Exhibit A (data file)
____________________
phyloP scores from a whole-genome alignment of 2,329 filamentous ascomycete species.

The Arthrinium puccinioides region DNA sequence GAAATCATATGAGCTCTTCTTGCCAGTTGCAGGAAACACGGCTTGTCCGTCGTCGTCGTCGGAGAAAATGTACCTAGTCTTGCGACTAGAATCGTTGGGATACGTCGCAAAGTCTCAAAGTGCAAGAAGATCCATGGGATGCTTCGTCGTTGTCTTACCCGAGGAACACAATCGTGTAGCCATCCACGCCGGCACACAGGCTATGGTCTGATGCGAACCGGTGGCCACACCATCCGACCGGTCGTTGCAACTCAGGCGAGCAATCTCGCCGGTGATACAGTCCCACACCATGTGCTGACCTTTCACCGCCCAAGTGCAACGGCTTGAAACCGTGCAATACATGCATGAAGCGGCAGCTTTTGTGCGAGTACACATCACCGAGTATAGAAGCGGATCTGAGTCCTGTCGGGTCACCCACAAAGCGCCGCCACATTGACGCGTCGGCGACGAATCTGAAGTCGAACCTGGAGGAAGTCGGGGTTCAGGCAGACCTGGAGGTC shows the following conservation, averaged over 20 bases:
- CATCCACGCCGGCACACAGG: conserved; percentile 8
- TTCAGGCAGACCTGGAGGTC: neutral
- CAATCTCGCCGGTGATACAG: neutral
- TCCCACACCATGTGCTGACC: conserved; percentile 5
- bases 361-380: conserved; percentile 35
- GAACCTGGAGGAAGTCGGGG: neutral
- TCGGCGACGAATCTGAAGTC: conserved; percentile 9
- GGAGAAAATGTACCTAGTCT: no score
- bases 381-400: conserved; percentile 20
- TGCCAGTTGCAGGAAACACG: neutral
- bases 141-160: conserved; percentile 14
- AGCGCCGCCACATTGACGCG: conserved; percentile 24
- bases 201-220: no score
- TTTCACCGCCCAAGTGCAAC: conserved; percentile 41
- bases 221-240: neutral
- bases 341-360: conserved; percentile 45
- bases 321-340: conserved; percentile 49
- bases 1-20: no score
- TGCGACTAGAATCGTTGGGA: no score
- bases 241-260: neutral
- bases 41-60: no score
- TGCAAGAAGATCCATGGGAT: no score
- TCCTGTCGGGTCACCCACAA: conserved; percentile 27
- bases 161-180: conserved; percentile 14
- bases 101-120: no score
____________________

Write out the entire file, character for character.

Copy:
phyloP scores from a whole-genome alignment of 2,329 filamentous ascomycete species.

The Arthrinium puccinioides region DNA sequence GAAATCATATGAGCTCTTCTTGCCAGTTGCAGGAAACACGGCTTGTCCGTCGTCGTCGTCGGAGAAAATGTACCTAGTCTTGCGACTAGAATCGTTGGGATACGTCGCAAAGTCTCAAAGTGCAAGAAGATCCATGGGATGCTTCGTCGTTGTCTTACCCGAGGAACACAATCGTGTAGCCATCCACGCCGGCACACAGGCTATGGTCTGATGCGAACCGGTGGCCACACCATCCGACCGGTCGTTGCAACTCAGGCGAGCAATCTCGCCGGTGATACAGTCCCACACCATGTGCTGACCTTTCACCGCCCAAGTGCAACGGCTTGAAACCGTGCAATACATGCATGAAGCGGCAGCTTTTGTGCGAGTACACATCACCGAGTATAGAAGCGGATCTGAGTCCTGTCGGGTCACCCACAAAGCGCCGCCACATTGACGCGTCGGCGACGAATCTGAAGTCGAACCTGGAGGAAGTCGGGGTTCAGGCAGACCTGGAGGTC shows the following conservation, averaged over 20 bases:
- CATCCACGCCGGCACACAGG: conserved; percentile 8
- TTCAGGCAGACCTGGAGGTC: neutral
- CAATCTCGCCGGTGATACAG: neutral
- TCCCACACCATGTGCTGACC: conserved; percentile 5
- bases 361-380: conserved; percentile 35
- GAACCTGGAGGAAGTCGGGG: neutral
- TCGGCGACGAATCTGAAGTC: conserved; percentile 9
- GGAGAAAATGTACCTAGTCT: no score
- bases 381-400: conserved; percentile 20
- TGCCAGTTGCAGGAAACACG: neutral
- bases 141-160: conserved; percentile 14
- AGCGCCGCCACATTGACGCG: conserved; percentile 24
- bases 201-220: no score
- TTTCACCGCCCAAGTGCAAC: conserved; percentile 41
- bases 221-240: neutral
- bases 341-360: conserved; percentile 45
- bases 321-340: conserved; percentile 49
- bases 1-20: no score
- TGCGACTAGAATCGTTGGGA: no score
- bases 241-260: neutral
- bases 41-60: no score
- TGCAAGAAGATCCATGGGAT: no score
- TCCTGTCGGGTCACCCACAA: conserved; percentile 27
- bases 161-180: conserved; percentile 14
- bases 101-120: no score